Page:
Shawnee Mission Park
When in Shawnee, Kansas, there’s no place to enjoy the great outdoors better than at the Shawnee Mission Park. The multi-use park spans over 1,600 beautiful acres of land, making it the largest park in the county. Unsurprisingly, it’s also the most visited park in Kansas as visitors are always eager to make use of the great amenities. Perhaps the biggest draw in the park is the lake, which is perfect for sail boarding, fishing, boating and many other water sports. Eleven shelters situated strategically around the park are also great locations for a family picnic, with nature trails, play areas and even a disc golf course nearby for public consumption. Don’t forget to stop by the Theatre in the Park, the Shawnee Mission Park Marina and the Shawnee Mission Park Beach for a complete experience.
7900 Renner Road, Shawnee, Kansas 66219; Phone: 913-888-4713
Clinton State Park
Just a few miles west of Lawrence, the Clinton State Park is a hot spot for nature lovers vacationing in Lawrence and the outdoorsy students of the University of Kansas with just over half a million visitors visiting its grounds every year. The 1,500-acre park is open 12 months a year and makes a variety of outdoor activities available to public. Visitors who want to get their sweat on can go for a challenging hike or go mountain biking through several miles of trails. Sporty visitors, on the other hand, can enjoy a game of sand volleyball, go for a swim or even try their hand at archery. Camping is another favorite past time at the park, with two campsites open to the public along with two full service cabins available for rent. One of the most popular amenities of the park is the privately owned marina, the Clinton Lake Marina, which boasts some of the newest and largest marina operations at any of the state’s lakes.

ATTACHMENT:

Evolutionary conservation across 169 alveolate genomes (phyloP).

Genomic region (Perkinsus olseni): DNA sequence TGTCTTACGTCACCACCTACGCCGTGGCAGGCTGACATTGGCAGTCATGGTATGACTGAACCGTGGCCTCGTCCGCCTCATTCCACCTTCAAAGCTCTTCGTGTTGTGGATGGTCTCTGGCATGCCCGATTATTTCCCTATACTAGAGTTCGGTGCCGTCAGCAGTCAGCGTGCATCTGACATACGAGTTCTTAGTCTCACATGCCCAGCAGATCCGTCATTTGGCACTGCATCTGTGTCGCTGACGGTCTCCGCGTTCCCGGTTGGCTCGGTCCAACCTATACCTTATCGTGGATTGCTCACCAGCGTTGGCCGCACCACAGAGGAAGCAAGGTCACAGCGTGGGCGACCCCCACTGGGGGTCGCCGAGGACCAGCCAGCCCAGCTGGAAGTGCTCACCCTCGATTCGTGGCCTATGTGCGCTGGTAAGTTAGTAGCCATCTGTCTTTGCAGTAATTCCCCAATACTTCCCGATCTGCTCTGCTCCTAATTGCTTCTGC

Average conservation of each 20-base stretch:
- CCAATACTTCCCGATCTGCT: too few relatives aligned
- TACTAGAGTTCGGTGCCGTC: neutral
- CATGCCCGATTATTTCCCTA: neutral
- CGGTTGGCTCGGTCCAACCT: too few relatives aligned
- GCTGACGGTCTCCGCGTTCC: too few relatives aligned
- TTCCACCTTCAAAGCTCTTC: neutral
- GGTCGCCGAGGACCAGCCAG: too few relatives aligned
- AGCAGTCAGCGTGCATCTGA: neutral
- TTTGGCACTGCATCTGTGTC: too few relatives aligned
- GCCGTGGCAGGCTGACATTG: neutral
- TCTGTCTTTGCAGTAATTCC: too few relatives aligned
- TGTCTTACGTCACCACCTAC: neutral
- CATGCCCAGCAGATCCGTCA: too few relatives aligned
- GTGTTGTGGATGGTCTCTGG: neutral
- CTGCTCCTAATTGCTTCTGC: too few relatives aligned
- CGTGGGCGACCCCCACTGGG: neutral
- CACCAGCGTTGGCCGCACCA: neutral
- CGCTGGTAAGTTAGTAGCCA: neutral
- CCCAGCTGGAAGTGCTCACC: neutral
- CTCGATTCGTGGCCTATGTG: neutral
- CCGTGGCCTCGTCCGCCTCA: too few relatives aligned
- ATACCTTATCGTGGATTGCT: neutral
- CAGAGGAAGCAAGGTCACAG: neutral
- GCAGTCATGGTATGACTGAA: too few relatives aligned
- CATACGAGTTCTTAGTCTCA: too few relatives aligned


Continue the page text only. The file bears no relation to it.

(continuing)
798 North 1415 Road, Lawrence, Kansas 66049; Phone: 785-842-8562